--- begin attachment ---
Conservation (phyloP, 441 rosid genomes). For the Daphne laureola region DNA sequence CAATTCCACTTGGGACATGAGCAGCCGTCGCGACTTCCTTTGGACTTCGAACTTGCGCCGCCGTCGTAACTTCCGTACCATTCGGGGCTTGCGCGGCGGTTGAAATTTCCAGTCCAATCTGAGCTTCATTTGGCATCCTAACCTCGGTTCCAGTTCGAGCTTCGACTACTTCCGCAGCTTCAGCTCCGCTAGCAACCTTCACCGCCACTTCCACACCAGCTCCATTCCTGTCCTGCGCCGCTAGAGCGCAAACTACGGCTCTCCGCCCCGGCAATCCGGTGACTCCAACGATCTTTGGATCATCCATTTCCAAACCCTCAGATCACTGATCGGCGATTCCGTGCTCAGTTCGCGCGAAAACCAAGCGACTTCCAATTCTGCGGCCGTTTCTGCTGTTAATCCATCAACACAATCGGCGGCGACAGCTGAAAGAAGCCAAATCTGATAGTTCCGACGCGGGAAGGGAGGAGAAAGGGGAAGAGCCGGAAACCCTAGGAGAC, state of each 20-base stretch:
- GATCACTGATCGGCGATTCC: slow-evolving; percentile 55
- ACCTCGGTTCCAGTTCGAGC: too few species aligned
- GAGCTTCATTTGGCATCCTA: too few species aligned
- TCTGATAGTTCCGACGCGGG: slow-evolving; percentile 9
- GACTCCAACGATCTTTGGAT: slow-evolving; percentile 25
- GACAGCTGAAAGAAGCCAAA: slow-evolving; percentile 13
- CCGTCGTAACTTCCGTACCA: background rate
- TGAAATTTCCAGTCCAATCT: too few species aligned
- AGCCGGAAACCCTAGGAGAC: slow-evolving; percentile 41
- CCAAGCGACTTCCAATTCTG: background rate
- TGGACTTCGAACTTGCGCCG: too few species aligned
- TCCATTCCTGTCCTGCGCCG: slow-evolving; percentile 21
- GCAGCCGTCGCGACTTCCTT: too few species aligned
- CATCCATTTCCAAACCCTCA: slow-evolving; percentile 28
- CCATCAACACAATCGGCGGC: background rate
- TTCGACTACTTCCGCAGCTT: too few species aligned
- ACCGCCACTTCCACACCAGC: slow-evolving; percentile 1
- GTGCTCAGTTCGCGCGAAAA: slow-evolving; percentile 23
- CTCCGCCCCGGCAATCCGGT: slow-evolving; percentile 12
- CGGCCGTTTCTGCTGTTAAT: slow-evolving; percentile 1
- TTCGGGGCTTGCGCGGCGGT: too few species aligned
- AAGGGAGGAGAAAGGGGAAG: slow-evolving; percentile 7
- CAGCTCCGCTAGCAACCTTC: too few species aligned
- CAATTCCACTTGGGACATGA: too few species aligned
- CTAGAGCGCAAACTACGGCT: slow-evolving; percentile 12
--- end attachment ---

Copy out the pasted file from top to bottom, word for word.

Conservation (phyloP, 441 rosid genomes). For the Daphne laureola region DNA sequence CAATTCCACTTGGGACATGAGCAGCCGTCGCGACTTCCTTTGGACTTCGAACTTGCGCCGCCGTCGTAACTTCCGTACCATTCGGGGCTTGCGCGGCGGTTGAAATTTCCAGTCCAATCTGAGCTTCATTTGGCATCCTAACCTCGGTTCCAGTTCGAGCTTCGACTACTTCCGCAGCTTCAGCTCCGCTAGCAACCTTCACCGCCACTTCCACACCAGCTCCATTCCTGTCCTGCGCCGCTAGAGCGCAAACTACGGCTCTCCGCCCCGGCAATCCGGTGACTCCAACGATCTTTGGATCATCCATTTCCAAACCCTCAGATCACTGATCGGCGATTCCGTGCTCAGTTCGCGCGAAAACCAAGCGACTTCCAATTCTGCGGCCGTTTCTGCTGTTAATCCATCAACACAATCGGCGGCGACAGCTGAAAGAAGCCAAATCTGATAGTTCCGACGCGGGAAGGGAGGAGAAAGGGGAAGAGCCGGAAACCCTAGGAGAC, state of each 20-base stretch:
- GATCACTGATCGGCGATTCC: slow-evolving; percentile 55
- ACCTCGGTTCCAGTTCGAGC: too few species aligned
- GAGCTTCATTTGGCATCCTA: too few species aligned
- TCTGATAGTTCCGACGCGGG: slow-evolving; percentile 9
- GACTCCAACGATCTTTGGAT: slow-evolving; percentile 25
- GACAGCTGAAAGAAGCCAAA: slow-evolving; percentile 13
- CCGTCGTAACTTCCGTACCA: background rate
- TGAAATTTCCAGTCCAATCT: too few species aligned
- AGCCGGAAACCCTAGGAGAC: slow-evolving; percentile 41
- CCAAGCGACTTCCAATTCTG: background rate
- TGGACTTCGAACTTGCGCCG: too few species aligned
- TCCATTCCTGTCCTGCGCCG: slow-evolving; percentile 21
- GCAGCCGTCGCGACTTCCTT: too few species aligned
- CATCCATTTCCAAACCCTCA: slow-evolving; percentile 28
- CCATCAACACAATCGGCGGC: background rate
- TTCGACTACTTCCGCAGCTT: too few species aligned
- ACCGCCACTTCCACACCAGC: slow-evolving; percentile 1
- GTGCTCAGTTCGCGCGAAAA: slow-evolving; percentile 23
- CTCCGCCCCGGCAATCCGGT: slow-evolving; percentile 12
- CGGCCGTTTCTGCTGTTAAT: slow-evolving; percentile 1
- TTCGGGGCTTGCGCGGCGGT: too few species aligned
- AAGGGAGGAGAAAGGGGAAG: slow-evolving; percentile 7
- CAGCTCCGCTAGCAACCTTC: too few species aligned
- CAATTCCACTTGGGACATGA: too few species aligned
- CTAGAGCGCAAACTACGGCT: slow-evolving; percentile 12